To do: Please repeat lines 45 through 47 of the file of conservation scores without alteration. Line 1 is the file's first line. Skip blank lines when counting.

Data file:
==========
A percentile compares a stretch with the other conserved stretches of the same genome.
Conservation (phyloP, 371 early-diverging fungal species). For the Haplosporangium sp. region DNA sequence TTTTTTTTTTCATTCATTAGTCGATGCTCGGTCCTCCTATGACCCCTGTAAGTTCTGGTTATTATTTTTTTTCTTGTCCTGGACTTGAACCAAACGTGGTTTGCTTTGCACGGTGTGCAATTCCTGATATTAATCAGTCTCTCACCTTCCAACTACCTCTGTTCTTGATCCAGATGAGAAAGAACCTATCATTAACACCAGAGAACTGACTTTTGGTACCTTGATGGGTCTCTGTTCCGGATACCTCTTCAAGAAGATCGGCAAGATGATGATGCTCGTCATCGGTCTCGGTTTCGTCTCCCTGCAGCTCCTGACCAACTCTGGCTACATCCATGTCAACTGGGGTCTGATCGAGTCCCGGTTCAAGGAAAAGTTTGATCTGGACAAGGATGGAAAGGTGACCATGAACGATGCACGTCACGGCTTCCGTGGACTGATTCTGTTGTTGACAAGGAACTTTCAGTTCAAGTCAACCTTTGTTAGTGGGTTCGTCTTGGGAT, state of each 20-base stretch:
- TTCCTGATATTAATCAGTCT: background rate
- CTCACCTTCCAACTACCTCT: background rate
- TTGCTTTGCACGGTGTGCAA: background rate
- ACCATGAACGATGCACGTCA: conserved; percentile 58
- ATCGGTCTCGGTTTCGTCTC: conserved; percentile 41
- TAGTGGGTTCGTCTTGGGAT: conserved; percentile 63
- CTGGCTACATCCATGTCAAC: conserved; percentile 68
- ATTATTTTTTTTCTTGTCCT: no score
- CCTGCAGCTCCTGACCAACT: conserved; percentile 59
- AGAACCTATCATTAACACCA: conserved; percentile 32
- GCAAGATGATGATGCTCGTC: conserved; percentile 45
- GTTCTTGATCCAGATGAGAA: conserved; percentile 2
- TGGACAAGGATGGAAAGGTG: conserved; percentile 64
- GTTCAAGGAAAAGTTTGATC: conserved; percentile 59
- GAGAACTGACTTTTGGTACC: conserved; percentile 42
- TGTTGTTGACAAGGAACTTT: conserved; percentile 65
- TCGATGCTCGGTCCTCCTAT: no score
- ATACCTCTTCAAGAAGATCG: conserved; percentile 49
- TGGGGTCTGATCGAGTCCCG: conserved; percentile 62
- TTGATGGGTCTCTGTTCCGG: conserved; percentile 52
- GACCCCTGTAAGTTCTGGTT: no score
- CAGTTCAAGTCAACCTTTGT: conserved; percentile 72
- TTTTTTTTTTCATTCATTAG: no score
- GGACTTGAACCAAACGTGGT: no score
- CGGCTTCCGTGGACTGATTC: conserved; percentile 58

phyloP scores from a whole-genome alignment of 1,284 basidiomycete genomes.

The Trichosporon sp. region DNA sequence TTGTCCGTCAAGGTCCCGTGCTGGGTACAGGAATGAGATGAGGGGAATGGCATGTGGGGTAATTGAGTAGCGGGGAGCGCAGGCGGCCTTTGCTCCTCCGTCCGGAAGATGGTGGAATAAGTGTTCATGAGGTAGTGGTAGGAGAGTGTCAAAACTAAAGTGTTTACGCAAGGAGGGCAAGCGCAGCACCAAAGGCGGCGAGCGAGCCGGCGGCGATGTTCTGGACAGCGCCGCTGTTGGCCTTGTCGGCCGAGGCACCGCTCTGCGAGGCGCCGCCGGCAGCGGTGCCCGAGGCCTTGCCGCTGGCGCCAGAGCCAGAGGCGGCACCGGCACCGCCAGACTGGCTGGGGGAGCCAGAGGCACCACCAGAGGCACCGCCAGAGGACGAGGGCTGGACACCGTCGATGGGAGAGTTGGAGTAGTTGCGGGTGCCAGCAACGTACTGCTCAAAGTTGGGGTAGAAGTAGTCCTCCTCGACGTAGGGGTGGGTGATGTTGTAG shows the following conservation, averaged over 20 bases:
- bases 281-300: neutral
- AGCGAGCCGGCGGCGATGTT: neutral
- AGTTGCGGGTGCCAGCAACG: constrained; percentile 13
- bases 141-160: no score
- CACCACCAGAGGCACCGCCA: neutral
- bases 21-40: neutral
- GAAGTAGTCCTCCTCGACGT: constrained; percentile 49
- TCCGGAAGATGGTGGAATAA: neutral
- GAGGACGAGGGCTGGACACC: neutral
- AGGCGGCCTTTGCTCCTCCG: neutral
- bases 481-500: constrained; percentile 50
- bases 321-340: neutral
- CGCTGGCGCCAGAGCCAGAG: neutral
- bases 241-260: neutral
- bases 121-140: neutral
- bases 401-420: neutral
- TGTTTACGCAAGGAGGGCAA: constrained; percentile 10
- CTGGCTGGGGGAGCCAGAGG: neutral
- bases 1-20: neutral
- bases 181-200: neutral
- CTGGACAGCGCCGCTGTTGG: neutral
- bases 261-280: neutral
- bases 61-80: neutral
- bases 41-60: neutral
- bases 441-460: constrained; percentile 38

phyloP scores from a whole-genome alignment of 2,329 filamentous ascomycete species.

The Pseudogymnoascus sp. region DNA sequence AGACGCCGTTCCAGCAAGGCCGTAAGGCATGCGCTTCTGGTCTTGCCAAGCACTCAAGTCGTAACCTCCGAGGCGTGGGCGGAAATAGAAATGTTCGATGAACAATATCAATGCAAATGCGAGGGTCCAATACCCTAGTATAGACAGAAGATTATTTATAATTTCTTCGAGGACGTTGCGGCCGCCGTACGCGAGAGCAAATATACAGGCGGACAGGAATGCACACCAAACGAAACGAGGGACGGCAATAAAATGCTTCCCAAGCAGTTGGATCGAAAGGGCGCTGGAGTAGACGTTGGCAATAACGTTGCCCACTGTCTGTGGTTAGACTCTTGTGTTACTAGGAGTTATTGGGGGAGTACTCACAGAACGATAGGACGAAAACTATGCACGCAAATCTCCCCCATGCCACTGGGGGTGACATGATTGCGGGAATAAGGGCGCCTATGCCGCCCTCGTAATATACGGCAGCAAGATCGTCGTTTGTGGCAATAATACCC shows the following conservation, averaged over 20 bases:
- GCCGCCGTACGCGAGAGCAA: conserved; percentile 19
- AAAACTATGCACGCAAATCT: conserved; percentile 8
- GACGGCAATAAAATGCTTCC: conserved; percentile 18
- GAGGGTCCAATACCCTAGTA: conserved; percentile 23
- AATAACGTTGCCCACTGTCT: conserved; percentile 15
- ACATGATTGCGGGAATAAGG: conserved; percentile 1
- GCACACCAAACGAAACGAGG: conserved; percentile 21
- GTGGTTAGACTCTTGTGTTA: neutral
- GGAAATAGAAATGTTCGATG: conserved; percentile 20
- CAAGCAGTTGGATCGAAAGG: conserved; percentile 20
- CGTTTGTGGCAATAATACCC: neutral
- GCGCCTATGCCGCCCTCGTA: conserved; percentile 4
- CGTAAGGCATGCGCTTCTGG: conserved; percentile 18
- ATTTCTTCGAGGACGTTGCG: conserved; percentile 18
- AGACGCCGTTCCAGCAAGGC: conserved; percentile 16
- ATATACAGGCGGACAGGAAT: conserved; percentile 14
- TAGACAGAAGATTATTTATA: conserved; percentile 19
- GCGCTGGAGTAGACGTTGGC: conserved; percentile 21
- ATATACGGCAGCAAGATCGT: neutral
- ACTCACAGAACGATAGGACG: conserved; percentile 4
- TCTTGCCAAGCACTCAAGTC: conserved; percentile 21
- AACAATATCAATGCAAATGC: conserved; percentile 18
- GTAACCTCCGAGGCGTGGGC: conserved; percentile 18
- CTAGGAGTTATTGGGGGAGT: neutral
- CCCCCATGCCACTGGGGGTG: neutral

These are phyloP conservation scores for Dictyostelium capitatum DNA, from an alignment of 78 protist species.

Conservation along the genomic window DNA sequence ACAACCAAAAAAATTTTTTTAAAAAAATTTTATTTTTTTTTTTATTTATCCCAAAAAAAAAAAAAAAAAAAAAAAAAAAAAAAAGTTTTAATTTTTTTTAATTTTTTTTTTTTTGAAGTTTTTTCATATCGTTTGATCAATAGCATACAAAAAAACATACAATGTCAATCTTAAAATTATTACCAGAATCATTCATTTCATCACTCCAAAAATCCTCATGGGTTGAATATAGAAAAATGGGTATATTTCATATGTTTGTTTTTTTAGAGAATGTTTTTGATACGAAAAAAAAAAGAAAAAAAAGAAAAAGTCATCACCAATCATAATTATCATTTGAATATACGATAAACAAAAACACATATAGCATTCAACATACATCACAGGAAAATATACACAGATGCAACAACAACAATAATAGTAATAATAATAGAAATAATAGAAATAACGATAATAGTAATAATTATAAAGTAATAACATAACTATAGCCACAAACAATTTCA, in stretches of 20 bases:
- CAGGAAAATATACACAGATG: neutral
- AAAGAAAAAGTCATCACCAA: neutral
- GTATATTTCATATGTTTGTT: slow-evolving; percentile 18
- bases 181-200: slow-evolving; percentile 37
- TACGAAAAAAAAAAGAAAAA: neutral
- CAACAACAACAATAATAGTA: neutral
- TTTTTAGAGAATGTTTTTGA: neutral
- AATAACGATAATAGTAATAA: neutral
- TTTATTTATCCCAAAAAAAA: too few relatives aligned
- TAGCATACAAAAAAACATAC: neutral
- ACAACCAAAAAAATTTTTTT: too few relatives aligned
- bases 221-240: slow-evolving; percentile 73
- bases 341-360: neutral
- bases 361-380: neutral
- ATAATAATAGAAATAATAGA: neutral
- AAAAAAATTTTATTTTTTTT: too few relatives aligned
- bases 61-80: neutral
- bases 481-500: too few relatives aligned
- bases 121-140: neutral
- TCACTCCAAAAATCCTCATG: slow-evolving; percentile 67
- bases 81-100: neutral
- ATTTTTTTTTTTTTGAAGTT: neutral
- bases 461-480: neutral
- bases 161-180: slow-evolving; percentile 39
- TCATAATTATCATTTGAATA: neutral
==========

- bases 401-420: neutral
- TGTTTACGCAAGGAGGGCAA: constrained; percentile 10
- CTGGCTGGGGGAGCCAGAGG: neutral